125mph trains promised on Sheffield-London route, but MP questions whether they even exist

New 125mph trains will be introduced on the Sheffield to London route, it has been promised, after the winning operator was announced.

Thursday, 11th April 2019, 15:02 pm
Updated Thursday, 11th April 2019, 15:04 pm
Abellio will replace Stagecoach from August 2019 as operator of the East Midlands rail franchise

Abellio will take over the East Midlands franchise, which includes the lines from Sheffield to London, Leeds, Liverpool, Manchester and Derby, from August 18 this year and its contract will run until 2027.

The Dutch firm was selected after the current franchise holder Stagecoach, which runs East Midlands Trains, was disqualified from the bidding process by the Department for Transport due to a row over pensions.

Abellio will replace Stagecoach from August 2019 as operator of the East Midlands rail franchise

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The Sheffield-London St Pancras route will benefit from the introduction of modern diesel trains from May next year, it is promised, and timetable changes to speed up journeys will take effect from December 2020.

The Government also says there will be earlier and later trains to and from London, with a more regular evening service between Sheffield and the capital, and brand new 125mph trains will enter service from April 2022.

But Clive Betts, MP for Sheffield South East, said there were ‘lots of questions’ to be answered about the delivery of new trains and the tendering process which saw Abellio end up as the only qualifying bidder.

Clive Betts MP

“There’s a lot of criticism about the whole process, and lots of questions which still need to be answered,” he said.

“I think Stagecoach has run a reasonably good service so it’s worrying that it was disqualified and we ended up with Abellio, which has been very badly criticised for the way it’s run other franchises, as the only bidder.

“We’re promised new trains but the minister couldn’t tell us when they’re going to be delivered, and we don’t even know at this stage whether these trains exist.

Railfuture Yorkshire secretary Andrew Dyson

“The danger is that this franchise becomes a guinea pig for new trains which haven’t been tested, when we should be getting tried and tested electric trains running on a fully electrified line.”

Andrew Dyson, secretary of the passenger group Railfuture Yorkshire, was more optimistic about what the new deal would mean for passengers.

“We knew there were going to be new trains, as this was specified as part of the bidding process, but it’s welcome this is actually happening,” he said.

Transport secretary Chris Grayling (pic: Stefan Rousseau/PA Wire)

“We expected the existing franchise would be extended by another year, so the fact they’re able to get on with it and order the trains means hopefully we will see them in service sooner than we would have otherwise.

“If you look at the delivery of new trains in the UK there are always problems getting them to work so 2022 is probably an ‘at best’ date but I hope they prove me wrong.”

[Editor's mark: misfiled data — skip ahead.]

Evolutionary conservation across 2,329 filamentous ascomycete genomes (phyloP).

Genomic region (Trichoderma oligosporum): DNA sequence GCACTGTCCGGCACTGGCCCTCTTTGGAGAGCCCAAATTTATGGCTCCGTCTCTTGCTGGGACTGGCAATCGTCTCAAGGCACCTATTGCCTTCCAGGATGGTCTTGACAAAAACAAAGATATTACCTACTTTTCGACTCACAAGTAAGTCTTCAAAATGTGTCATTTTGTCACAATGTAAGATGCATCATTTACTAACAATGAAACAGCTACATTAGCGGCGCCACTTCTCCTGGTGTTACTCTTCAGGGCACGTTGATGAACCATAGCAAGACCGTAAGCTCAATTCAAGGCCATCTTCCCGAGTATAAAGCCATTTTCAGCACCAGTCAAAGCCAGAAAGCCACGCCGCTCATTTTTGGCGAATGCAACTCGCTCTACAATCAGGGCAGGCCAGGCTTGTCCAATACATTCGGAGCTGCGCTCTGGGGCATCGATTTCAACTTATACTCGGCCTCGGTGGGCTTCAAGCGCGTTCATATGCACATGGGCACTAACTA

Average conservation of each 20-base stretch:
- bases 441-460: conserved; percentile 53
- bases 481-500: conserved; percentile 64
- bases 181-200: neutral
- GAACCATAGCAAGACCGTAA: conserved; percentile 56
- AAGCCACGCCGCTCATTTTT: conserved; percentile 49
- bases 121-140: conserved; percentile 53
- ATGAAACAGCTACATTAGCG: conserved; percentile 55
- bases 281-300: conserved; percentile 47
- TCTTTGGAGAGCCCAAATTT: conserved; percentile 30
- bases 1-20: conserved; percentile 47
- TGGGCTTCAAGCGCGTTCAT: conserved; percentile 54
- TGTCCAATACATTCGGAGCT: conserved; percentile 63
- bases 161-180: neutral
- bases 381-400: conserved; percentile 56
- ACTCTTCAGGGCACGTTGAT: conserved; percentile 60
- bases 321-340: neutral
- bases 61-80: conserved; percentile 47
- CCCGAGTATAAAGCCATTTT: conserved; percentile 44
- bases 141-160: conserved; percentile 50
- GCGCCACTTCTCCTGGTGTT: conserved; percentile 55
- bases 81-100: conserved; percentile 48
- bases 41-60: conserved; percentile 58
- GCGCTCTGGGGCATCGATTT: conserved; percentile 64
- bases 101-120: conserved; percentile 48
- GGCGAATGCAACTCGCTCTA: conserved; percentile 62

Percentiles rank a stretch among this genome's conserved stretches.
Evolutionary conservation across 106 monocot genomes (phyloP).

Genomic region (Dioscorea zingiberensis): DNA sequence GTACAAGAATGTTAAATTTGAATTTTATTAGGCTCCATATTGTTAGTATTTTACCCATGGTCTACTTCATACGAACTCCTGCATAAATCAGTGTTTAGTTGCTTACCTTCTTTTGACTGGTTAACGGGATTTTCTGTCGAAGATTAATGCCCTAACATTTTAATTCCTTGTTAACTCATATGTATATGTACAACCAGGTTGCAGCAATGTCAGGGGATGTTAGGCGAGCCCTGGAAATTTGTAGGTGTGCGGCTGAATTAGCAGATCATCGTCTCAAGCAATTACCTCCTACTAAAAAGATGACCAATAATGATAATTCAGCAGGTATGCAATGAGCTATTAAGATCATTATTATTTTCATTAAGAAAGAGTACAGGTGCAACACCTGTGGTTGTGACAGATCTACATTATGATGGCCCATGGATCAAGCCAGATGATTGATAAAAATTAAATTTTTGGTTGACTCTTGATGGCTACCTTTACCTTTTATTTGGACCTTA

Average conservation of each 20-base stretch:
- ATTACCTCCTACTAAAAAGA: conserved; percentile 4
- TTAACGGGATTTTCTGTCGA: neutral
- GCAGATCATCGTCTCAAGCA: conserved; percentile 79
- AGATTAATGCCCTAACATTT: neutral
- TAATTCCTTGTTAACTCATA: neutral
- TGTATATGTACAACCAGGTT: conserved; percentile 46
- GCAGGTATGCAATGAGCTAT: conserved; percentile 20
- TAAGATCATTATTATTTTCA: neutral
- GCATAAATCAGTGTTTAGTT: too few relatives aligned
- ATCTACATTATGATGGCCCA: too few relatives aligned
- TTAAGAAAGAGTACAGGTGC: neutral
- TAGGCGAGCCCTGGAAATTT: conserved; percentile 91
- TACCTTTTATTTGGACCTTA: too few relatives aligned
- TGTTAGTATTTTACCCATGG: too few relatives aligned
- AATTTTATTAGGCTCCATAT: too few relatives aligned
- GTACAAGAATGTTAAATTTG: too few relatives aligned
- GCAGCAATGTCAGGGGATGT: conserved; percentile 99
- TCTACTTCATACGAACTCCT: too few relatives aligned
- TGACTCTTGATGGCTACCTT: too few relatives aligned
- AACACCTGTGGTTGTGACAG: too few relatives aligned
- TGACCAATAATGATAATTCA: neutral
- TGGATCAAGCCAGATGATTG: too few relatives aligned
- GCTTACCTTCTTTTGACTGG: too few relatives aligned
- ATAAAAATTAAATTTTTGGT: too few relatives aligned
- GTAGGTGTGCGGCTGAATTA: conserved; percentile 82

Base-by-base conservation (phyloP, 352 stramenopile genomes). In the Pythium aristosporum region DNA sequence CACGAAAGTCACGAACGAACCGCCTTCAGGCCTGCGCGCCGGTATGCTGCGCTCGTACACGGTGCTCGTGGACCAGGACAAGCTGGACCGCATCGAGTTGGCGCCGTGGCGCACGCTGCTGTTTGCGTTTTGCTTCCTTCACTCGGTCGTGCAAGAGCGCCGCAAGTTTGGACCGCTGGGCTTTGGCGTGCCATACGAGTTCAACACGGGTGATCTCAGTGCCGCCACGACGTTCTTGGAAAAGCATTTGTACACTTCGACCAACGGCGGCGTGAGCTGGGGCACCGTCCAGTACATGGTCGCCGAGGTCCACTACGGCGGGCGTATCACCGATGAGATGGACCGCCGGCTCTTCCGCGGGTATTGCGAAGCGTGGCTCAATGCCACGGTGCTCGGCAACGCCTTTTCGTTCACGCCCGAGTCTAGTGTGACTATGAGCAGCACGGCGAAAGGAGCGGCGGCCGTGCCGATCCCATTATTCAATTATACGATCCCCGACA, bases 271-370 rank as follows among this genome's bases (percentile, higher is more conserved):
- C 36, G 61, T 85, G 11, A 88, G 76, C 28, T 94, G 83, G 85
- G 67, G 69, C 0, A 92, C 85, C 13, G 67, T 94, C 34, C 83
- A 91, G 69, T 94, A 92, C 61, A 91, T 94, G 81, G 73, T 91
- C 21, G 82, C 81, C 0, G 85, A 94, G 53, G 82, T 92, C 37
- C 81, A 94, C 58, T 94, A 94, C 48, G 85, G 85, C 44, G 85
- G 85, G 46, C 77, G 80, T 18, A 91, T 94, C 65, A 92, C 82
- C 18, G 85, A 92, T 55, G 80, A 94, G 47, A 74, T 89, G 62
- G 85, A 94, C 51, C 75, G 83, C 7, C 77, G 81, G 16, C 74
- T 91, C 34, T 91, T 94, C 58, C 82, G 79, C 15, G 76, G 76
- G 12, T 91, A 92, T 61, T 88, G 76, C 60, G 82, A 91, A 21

Railfuture East Midlands chairwoman Ariadne Tampion said she was ‘extremely optimistic’ customers would see ‘changes for the better’.

“The existing franchisee is definitely one of the better ones, when you look at passengers’ experiences with the likes of Northern and Southern, but it has some blind spots," she added.

“One particular bugbear has been the idea that everybody wants to go to London and all the other stations are just a source, which can make it hard to go for a night out in other cities because the last train home is too early.”

Refurbished trains are promised on the Liverpool to Norwich route, running via Sheffield and Manchester, but the Liverpool-Nottingham section is set to transfer early in the new franchise to another operator, which Mr Dyson expects will be TransPennine Express.

He said this meant the frequency of services between Sheffield and Nottingham would most likely remain at two trains an hour but he hoped longer trains could be introduced like between Manchester and Sheffield, where they are being doubled in length to six carriages. 

Across the franchise, the Government says more than £17 million will be spent improving stations, and passengers have been promised more peak time seats and compensation for delays of over 15 minutes.

Abellio UK, which will operate the franchise as East Midlands Railway, said it will invest £600m upgrading trains and stations, and will work closely with Network Rail, which manages the tracks, to improve services.

Transport secretary Chris Grayling said Abellio would ‘play a major role in building a railway fit for the future’.

The Government is investing more than £1.5bn upgrading the Midland Main Line, which runs between London and Sheffield, and recently announced a ‘root-and-branch’ review of the UK’s railways.

Stagecoach said it had been banned from competing because its preferred pensions scheme was rejected for a ‘higher-risk approach’, but the DfT insisted it had ‘total confidence’ in the bidding process.

Abellio ran the Northern Rail franchise from 2004-2016 in partnership with Serco, and has run the East Anglia franchise, as it is now known, since 2012, and ScotRail since 2015.